Engineering design consists of a series of stages during which a number of decisions need to be made by the designer. Since the information available to the designer is limited during initial design stages, to make these decisions and be able to proceed further in the design process, the designer needs to depict the nature, visualize the form, and predict the behavior of the product through the use of aids called models. These models guide these decisions, therefore, the designer needs to ensure the downstream validity of these decisions by constructing models with sufficient accuracy and resolution. Because higher quality and accuracy of information is most often accompanied by a higher cost for a model, determining a satisfactory level of goodness for a model is a fundamental and pervasive question in engineering. Hence, a key aspect of design model construction is deciding whether a model is appropriate for a particular design specification or evaluation, considering accuracy and cost factors. This paper presents an approach for design model construction using utility theory. Since model selection is a design decision, uncertainties in parameters and models are considered by evaluating the confidence in the selection of any model. A method for proceeding in the reverse manner to determine the required goodness of a model is also discussed. We present this research through application to a race car sway bar.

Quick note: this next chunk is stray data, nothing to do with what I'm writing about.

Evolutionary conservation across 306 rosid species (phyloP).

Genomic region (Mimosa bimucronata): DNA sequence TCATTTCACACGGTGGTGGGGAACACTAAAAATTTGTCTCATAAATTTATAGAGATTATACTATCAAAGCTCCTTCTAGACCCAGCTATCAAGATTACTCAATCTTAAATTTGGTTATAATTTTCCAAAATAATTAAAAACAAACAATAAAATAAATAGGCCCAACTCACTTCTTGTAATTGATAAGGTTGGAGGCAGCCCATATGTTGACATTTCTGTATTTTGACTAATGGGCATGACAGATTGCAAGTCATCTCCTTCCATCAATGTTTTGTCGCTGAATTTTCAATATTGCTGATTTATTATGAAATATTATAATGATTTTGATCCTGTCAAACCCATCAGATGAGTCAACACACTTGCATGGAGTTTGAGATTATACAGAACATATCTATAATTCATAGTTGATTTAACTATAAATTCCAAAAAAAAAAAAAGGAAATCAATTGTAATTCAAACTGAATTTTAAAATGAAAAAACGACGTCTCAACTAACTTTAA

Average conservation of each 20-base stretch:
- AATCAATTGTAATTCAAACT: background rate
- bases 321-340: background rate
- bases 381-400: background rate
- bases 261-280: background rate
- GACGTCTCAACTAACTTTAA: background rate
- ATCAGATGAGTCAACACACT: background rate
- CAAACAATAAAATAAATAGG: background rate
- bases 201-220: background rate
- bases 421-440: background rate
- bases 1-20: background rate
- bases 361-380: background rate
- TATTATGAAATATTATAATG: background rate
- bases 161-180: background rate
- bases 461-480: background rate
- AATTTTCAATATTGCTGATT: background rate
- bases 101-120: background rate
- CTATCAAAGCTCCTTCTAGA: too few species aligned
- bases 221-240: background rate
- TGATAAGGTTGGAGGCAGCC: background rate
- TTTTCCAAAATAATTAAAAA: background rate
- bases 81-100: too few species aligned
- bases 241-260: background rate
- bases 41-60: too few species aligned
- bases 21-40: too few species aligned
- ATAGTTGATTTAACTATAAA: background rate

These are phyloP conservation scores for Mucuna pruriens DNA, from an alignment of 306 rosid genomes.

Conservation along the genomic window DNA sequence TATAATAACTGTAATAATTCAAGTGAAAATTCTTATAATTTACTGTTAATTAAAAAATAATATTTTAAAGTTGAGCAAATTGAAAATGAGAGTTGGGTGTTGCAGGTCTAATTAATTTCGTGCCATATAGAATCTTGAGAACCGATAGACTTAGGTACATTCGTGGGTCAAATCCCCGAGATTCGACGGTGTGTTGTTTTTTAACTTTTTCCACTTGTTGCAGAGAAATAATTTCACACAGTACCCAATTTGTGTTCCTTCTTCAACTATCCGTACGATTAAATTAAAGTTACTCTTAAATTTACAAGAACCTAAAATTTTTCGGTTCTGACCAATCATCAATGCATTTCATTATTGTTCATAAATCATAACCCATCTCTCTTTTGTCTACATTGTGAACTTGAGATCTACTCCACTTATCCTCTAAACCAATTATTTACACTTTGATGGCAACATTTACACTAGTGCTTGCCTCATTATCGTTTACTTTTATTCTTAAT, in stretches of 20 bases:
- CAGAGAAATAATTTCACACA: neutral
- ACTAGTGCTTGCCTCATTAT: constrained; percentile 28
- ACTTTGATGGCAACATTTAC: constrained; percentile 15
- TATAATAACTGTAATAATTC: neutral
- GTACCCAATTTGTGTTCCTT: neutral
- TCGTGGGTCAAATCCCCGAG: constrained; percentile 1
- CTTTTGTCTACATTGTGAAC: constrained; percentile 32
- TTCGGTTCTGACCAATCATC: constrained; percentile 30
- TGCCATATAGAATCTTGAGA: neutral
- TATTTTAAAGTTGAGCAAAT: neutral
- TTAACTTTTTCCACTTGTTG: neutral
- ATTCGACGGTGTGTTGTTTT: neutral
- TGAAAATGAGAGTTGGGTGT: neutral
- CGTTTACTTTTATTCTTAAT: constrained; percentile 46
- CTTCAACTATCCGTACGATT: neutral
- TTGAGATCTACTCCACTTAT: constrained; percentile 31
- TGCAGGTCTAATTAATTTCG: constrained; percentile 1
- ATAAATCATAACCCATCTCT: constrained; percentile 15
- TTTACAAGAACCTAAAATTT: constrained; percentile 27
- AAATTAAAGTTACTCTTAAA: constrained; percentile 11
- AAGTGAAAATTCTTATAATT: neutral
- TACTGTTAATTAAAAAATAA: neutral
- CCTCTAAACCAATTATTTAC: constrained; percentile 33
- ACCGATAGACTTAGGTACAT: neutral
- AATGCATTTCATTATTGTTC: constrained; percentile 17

A Methodology for Model Selection in Engineering Design
Contributed by the Design Theory and Methodology Committee for publication in the JOURNAL OF MECHANICAL DESIGN. Manuscript received August 13, 2003; revised June 9, 2004. Associate Editor: C. Dym.
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Radhakrishnan, R., and McAdams, D. A. (May 10, 2005). "A Methodology for Model Selection in Engineering Design ." ASME. J. Mech. Des. May 2005; 127(3): 378–387. https://doi.org/10.1115/1.1830048
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